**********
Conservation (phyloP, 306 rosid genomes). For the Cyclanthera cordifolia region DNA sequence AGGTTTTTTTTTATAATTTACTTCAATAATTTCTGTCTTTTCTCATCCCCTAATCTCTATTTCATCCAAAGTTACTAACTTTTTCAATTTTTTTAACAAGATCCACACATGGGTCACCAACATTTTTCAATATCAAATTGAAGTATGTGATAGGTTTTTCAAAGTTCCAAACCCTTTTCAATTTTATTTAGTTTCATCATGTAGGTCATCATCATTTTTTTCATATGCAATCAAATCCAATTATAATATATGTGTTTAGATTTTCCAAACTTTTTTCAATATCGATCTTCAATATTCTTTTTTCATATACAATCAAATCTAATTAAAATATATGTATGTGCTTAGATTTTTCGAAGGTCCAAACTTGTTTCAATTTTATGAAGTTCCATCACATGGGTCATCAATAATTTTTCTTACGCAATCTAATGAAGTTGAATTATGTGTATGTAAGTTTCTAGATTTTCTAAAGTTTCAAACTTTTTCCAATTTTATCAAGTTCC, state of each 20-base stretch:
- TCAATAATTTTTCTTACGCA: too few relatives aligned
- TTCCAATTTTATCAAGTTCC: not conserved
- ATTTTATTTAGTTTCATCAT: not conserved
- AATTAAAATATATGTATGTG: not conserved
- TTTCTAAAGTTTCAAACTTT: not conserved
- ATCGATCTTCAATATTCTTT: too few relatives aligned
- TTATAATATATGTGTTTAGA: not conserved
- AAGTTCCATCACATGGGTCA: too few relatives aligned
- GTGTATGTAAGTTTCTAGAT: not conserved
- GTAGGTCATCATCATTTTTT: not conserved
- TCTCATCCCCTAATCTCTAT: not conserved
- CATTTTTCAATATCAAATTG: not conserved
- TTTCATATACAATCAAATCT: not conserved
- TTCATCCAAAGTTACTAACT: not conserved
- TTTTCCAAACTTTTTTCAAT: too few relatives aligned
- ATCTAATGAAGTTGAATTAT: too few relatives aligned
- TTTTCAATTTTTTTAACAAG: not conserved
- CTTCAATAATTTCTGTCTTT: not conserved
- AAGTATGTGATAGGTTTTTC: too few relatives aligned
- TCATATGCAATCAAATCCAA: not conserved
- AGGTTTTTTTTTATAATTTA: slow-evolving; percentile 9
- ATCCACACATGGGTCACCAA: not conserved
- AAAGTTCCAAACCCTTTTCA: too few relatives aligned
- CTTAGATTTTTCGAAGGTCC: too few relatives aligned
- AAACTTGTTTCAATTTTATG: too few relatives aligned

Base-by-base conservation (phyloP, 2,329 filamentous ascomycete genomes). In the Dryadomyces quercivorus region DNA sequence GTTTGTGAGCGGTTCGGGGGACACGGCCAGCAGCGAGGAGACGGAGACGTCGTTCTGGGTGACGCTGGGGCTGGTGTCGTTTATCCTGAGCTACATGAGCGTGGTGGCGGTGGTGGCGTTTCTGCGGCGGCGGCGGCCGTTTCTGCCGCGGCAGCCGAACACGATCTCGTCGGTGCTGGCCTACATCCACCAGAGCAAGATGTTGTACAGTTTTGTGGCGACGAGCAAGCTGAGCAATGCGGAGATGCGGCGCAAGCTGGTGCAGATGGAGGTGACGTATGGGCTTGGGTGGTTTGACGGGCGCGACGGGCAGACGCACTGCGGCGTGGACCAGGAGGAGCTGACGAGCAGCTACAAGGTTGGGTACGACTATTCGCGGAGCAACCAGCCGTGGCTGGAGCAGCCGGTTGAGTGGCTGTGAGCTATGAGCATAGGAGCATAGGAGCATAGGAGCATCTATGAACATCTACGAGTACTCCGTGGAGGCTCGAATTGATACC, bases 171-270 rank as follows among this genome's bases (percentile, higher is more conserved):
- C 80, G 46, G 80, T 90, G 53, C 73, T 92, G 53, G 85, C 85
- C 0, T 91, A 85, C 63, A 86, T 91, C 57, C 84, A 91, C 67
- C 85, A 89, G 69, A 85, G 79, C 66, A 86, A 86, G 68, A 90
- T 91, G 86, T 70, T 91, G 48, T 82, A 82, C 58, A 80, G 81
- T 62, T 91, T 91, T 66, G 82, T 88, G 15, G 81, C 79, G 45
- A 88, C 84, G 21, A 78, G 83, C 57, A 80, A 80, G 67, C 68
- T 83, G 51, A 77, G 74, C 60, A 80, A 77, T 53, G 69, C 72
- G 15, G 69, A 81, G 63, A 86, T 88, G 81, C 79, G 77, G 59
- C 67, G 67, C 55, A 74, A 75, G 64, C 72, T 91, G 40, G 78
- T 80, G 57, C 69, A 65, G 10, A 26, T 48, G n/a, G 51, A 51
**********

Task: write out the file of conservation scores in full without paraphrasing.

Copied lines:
Conservation (phyloP, 306 rosid genomes). For the Cyclanthera cordifolia region DNA sequence AGGTTTTTTTTTATAATTTACTTCAATAATTTCTGTCTTTTCTCATCCCCTAATCTCTATTTCATCCAAAGTTACTAACTTTTTCAATTTTTTTAACAAGATCCACACATGGGTCACCAACATTTTTCAATATCAAATTGAAGTATGTGATAGGTTTTTCAAAGTTCCAAACCCTTTTCAATTTTATTTAGTTTCATCATGTAGGTCATCATCATTTTTTTCATATGCAATCAAATCCAATTATAATATATGTGTTTAGATTTTCCAAACTTTTTTCAATATCGATCTTCAATATTCTTTTTTCATATACAATCAAATCTAATTAAAATATATGTATGTGCTTAGATTTTTCGAAGGTCCAAACTTGTTTCAATTTTATGAAGTTCCATCACATGGGTCATCAATAATTTTTCTTACGCAATCTAATGAAGTTGAATTATGTGTATGTAAGTTTCTAGATTTTCTAAAGTTTCAAACTTTTTCCAATTTTATCAAGTTCC, state of each 20-base stretch:
- TCAATAATTTTTCTTACGCA: too few relatives aligned
- TTCCAATTTTATCAAGTTCC: not conserved
- ATTTTATTTAGTTTCATCAT: not conserved
- AATTAAAATATATGTATGTG: not conserved
- TTTCTAAAGTTTCAAACTTT: not conserved
- ATCGATCTTCAATATTCTTT: too few relatives aligned
- TTATAATATATGTGTTTAGA: not conserved
- AAGTTCCATCACATGGGTCA: too few relatives aligned
- GTGTATGTAAGTTTCTAGAT: not conserved
- GTAGGTCATCATCATTTTTT: not conserved
- TCTCATCCCCTAATCTCTAT: not conserved
- CATTTTTCAATATCAAATTG: not conserved
- TTTCATATACAATCAAATCT: not conserved
- TTCATCCAAAGTTACTAACT: not conserved
- TTTTCCAAACTTTTTTCAAT: too few relatives aligned
- ATCTAATGAAGTTGAATTAT: too few relatives aligned
- TTTTCAATTTTTTTAACAAG: not conserved
- CTTCAATAATTTCTGTCTTT: not conserved
- AAGTATGTGATAGGTTTTTC: too few relatives aligned
- TCATATGCAATCAAATCCAA: not conserved
- AGGTTTTTTTTTATAATTTA: slow-evolving; percentile 9
- ATCCACACATGGGTCACCAA: not conserved
- AAAGTTCCAAACCCTTTTCA: too few relatives aligned
- CTTAGATTTTTCGAAGGTCC: too few relatives aligned
- AAACTTGTTTCAATTTTATG: too few relatives aligned

Base-by-base conservation (phyloP, 2,329 filamentous ascomycete genomes). In the Dryadomyces quercivorus region DNA sequence GTTTGTGAGCGGTTCGGGGGACACGGCCAGCAGCGAGGAGACGGAGACGTCGTTCTGGGTGACGCTGGGGCTGGTGTCGTTTATCCTGAGCTACATGAGCGTGGTGGCGGTGGTGGCGTTTCTGCGGCGGCGGCGGCCGTTTCTGCCGCGGCAGCCGAACACGATCTCGTCGGTGCTGGCCTACATCCACCAGAGCAAGATGTTGTACAGTTTTGTGGCGACGAGCAAGCTGAGCAATGCGGAGATGCGGCGCAAGCTGGTGCAGATGGAGGTGACGTATGGGCTTGGGTGGTTTGACGGGCGCGACGGGCAGACGCACTGCGGCGTGGACCAGGAGGAGCTGACGAGCAGCTACAAGGTTGGGTACGACTATTCGCGGAGCAACCAGCCGTGGCTGGAGCAGCCGGTTGAGTGGCTGTGAGCTATGAGCATAGGAGCATAGGAGCATAGGAGCATCTATGAACATCTACGAGTACTCCGTGGAGGCTCGAATTGATACC, bases 171-270 rank as follows among this genome's bases (percentile, higher is more conserved):
- C 80, G 46, G 80, T 90, G 53, C 73, T 92, G 53, G 85, C 85
- C 0, T 91, A 85, C 63, A 86, T 91, C 57, C 84, A 91, C 67
- C 85, A 89, G 69, A 85, G 79, C 66, A 86, A 86, G 68, A 90
- T 91, G 86, T 70, T 91, G 48, T 82, A 82, C 58, A 80, G 81
- T 62, T 91, T 91, T 66, G 82, T 88, G 15, G 81, C 79, G 45
- A 88, C 84, G 21, A 78, G 83, C 57, A 80, A 80, G 67, C 68
- T 83, G 51, A 77, G 74, C 60, A 80, A 77, T 53, G 69, C 72
- G 15, G 69, A 81, G 63, A 86, T 88, G 81, C 79, G 77, G 59
- C 67, G 67, C 55, A 74, A 75, G 64, C 72, T 91, G 40, G 78
- T 80, G 57, C 69, A 65, G 10, A 26, T 48, G n/a, G 51, A 51